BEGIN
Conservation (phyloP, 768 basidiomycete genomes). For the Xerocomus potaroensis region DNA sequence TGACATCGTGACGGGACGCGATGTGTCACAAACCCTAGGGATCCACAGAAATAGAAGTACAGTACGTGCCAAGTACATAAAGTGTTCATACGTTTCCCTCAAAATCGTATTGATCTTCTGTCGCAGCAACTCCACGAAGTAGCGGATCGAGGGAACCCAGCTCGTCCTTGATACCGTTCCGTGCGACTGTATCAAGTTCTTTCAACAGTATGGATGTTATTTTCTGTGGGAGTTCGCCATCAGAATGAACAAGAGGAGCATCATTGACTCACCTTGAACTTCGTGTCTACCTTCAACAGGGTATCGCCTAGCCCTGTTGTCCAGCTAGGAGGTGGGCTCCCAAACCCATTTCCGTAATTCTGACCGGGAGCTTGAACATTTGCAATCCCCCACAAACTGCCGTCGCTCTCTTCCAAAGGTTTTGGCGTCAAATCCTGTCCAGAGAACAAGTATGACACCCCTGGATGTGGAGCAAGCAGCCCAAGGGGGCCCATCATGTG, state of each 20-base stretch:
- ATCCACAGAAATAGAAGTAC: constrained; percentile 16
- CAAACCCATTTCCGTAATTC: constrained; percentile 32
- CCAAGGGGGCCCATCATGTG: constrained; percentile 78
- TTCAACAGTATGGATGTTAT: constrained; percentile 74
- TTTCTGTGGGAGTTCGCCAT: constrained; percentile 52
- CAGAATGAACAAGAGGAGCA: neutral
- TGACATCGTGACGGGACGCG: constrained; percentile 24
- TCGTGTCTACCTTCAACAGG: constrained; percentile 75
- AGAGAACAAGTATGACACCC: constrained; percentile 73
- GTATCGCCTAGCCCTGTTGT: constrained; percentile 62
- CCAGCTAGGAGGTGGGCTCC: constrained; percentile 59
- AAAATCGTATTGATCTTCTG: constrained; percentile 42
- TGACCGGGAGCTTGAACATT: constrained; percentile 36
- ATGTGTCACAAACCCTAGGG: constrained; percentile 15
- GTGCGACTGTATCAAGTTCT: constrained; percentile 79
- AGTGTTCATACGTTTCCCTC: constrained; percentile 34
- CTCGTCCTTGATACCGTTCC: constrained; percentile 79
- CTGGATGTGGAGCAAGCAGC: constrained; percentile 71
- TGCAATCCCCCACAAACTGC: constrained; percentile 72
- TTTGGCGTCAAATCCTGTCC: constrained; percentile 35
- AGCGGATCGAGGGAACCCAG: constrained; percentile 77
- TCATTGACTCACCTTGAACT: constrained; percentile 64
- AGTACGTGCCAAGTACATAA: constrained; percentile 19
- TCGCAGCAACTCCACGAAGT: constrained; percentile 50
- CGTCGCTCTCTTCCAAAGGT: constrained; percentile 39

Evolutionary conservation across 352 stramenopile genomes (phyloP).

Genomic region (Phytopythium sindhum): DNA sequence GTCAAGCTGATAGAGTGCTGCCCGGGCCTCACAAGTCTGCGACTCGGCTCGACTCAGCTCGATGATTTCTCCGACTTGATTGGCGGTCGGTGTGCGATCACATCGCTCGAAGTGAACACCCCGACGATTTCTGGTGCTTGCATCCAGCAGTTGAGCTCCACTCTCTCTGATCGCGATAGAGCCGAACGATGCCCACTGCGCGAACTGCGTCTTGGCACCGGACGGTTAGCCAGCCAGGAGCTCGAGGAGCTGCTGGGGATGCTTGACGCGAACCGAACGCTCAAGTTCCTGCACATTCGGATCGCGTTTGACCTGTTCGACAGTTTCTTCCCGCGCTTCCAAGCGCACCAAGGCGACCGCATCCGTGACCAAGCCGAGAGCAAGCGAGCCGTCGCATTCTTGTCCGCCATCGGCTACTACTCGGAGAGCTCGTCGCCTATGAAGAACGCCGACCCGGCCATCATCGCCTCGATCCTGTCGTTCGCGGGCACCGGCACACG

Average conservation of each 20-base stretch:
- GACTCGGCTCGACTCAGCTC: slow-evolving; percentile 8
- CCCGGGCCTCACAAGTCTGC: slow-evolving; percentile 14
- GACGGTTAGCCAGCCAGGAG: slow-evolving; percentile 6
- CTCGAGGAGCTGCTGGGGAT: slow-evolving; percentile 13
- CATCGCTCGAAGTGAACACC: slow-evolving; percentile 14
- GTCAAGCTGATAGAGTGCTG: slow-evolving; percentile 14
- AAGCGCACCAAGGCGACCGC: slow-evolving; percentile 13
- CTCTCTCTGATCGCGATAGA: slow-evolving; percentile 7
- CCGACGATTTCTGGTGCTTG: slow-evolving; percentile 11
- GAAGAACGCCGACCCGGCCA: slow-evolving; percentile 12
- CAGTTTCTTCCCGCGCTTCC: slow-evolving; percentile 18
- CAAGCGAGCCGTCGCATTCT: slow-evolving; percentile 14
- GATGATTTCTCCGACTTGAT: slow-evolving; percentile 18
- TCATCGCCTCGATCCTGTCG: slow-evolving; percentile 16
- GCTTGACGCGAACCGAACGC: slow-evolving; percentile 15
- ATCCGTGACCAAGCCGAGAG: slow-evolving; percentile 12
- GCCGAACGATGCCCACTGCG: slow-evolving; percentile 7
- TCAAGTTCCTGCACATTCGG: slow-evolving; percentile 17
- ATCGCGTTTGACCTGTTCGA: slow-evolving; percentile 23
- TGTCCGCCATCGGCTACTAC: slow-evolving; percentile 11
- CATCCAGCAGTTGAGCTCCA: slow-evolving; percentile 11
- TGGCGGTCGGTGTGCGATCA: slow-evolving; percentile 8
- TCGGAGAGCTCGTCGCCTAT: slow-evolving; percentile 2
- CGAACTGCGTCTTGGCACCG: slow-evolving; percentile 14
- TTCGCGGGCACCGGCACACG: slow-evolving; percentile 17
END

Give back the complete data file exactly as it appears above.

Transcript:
Conservation (phyloP, 768 basidiomycete genomes). For the Xerocomus potaroensis region DNA sequence TGACATCGTGACGGGACGCGATGTGTCACAAACCCTAGGGATCCACAGAAATAGAAGTACAGTACGTGCCAAGTACATAAAGTGTTCATACGTTTCCCTCAAAATCGTATTGATCTTCTGTCGCAGCAACTCCACGAAGTAGCGGATCGAGGGAACCCAGCTCGTCCTTGATACCGTTCCGTGCGACTGTATCAAGTTCTTTCAACAGTATGGATGTTATTTTCTGTGGGAGTTCGCCATCAGAATGAACAAGAGGAGCATCATTGACTCACCTTGAACTTCGTGTCTACCTTCAACAGGGTATCGCCTAGCCCTGTTGTCCAGCTAGGAGGTGGGCTCCCAAACCCATTTCCGTAATTCTGACCGGGAGCTTGAACATTTGCAATCCCCCACAAACTGCCGTCGCTCTCTTCCAAAGGTTTTGGCGTCAAATCCTGTCCAGAGAACAAGTATGACACCCCTGGATGTGGAGCAAGCAGCCCAAGGGGGCCCATCATGTG, state of each 20-base stretch:
- ATCCACAGAAATAGAAGTAC: constrained; percentile 16
- CAAACCCATTTCCGTAATTC: constrained; percentile 32
- CCAAGGGGGCCCATCATGTG: constrained; percentile 78
- TTCAACAGTATGGATGTTAT: constrained; percentile 74
- TTTCTGTGGGAGTTCGCCAT: constrained; percentile 52
- CAGAATGAACAAGAGGAGCA: neutral
- TGACATCGTGACGGGACGCG: constrained; percentile 24
- TCGTGTCTACCTTCAACAGG: constrained; percentile 75
- AGAGAACAAGTATGACACCC: constrained; percentile 73
- GTATCGCCTAGCCCTGTTGT: constrained; percentile 62
- CCAGCTAGGAGGTGGGCTCC: constrained; percentile 59
- AAAATCGTATTGATCTTCTG: constrained; percentile 42
- TGACCGGGAGCTTGAACATT: constrained; percentile 36
- ATGTGTCACAAACCCTAGGG: constrained; percentile 15
- GTGCGACTGTATCAAGTTCT: constrained; percentile 79
- AGTGTTCATACGTTTCCCTC: constrained; percentile 34
- CTCGTCCTTGATACCGTTCC: constrained; percentile 79
- CTGGATGTGGAGCAAGCAGC: constrained; percentile 71
- TGCAATCCCCCACAAACTGC: constrained; percentile 72
- TTTGGCGTCAAATCCTGTCC: constrained; percentile 35
- AGCGGATCGAGGGAACCCAG: constrained; percentile 77
- TCATTGACTCACCTTGAACT: constrained; percentile 64
- AGTACGTGCCAAGTACATAA: constrained; percentile 19
- TCGCAGCAACTCCACGAAGT: constrained; percentile 50
- CGTCGCTCTCTTCCAAAGGT: constrained; percentile 39

Evolutionary conservation across 352 stramenopile genomes (phyloP).

Genomic region (Phytopythium sindhum): DNA sequence GTCAAGCTGATAGAGTGCTGCCCGGGCCTCACAAGTCTGCGACTCGGCTCGACTCAGCTCGATGATTTCTCCGACTTGATTGGCGGTCGGTGTGCGATCACATCGCTCGAAGTGAACACCCCGACGATTTCTGGTGCTTGCATCCAGCAGTTGAGCTCCACTCTCTCTGATCGCGATAGAGCCGAACGATGCCCACTGCGCGAACTGCGTCTTGGCACCGGACGGTTAGCCAGCCAGGAGCTCGAGGAGCTGCTGGGGATGCTTGACGCGAACCGAACGCTCAAGTTCCTGCACATTCGGATCGCGTTTGACCTGTTCGACAGTTTCTTCCCGCGCTTCCAAGCGCACCAAGGCGACCGCATCCGTGACCAAGCCGAGAGCAAGCGAGCCGTCGCATTCTTGTCCGCCATCGGCTACTACTCGGAGAGCTCGTCGCCTATGAAGAACGCCGACCCGGCCATCATCGCCTCGATCCTGTCGTTCGCGGGCACCGGCACACG

Average conservation of each 20-base stretch:
- GACTCGGCTCGACTCAGCTC: slow-evolving; percentile 8
- CCCGGGCCTCACAAGTCTGC: slow-evolving; percentile 14
- GACGGTTAGCCAGCCAGGAG: slow-evolving; percentile 6
- CTCGAGGAGCTGCTGGGGAT: slow-evolving; percentile 13
- CATCGCTCGAAGTGAACACC: slow-evolving; percentile 14
- GTCAAGCTGATAGAGTGCTG: slow-evolving; percentile 14
- AAGCGCACCAAGGCGACCGC: slow-evolving; percentile 13
- CTCTCTCTGATCGCGATAGA: slow-evolving; percentile 7
- CCGACGATTTCTGGTGCTTG: slow-evolving; percentile 11
- GAAGAACGCCGACCCGGCCA: slow-evolving; percentile 12
- CAGTTTCTTCCCGCGCTTCC: slow-evolving; percentile 18
- CAAGCGAGCCGTCGCATTCT: slow-evolving; percentile 14
- GATGATTTCTCCGACTTGAT: slow-evolving; percentile 18
- TCATCGCCTCGATCCTGTCG: slow-evolving; percentile 16
- GCTTGACGCGAACCGAACGC: slow-evolving; percentile 15
- ATCCGTGACCAAGCCGAGAG: slow-evolving; percentile 12
- GCCGAACGATGCCCACTGCG: slow-evolving; percentile 7
- TCAAGTTCCTGCACATTCGG: slow-evolving; percentile 17
- ATCGCGTTTGACCTGTTCGA: slow-evolving; percentile 23
- TGTCCGCCATCGGCTACTAC: slow-evolving; percentile 11
- CATCCAGCAGTTGAGCTCCA: slow-evolving; percentile 11
- TGGCGGTCGGTGTGCGATCA: slow-evolving; percentile 8
- TCGGAGAGCTCGTCGCCTAT: slow-evolving; percentile 2
- CGAACTGCGTCTTGGCACCG: slow-evolving; percentile 14
- TTCGCGGGCACCGGCACACG: slow-evolving; percentile 17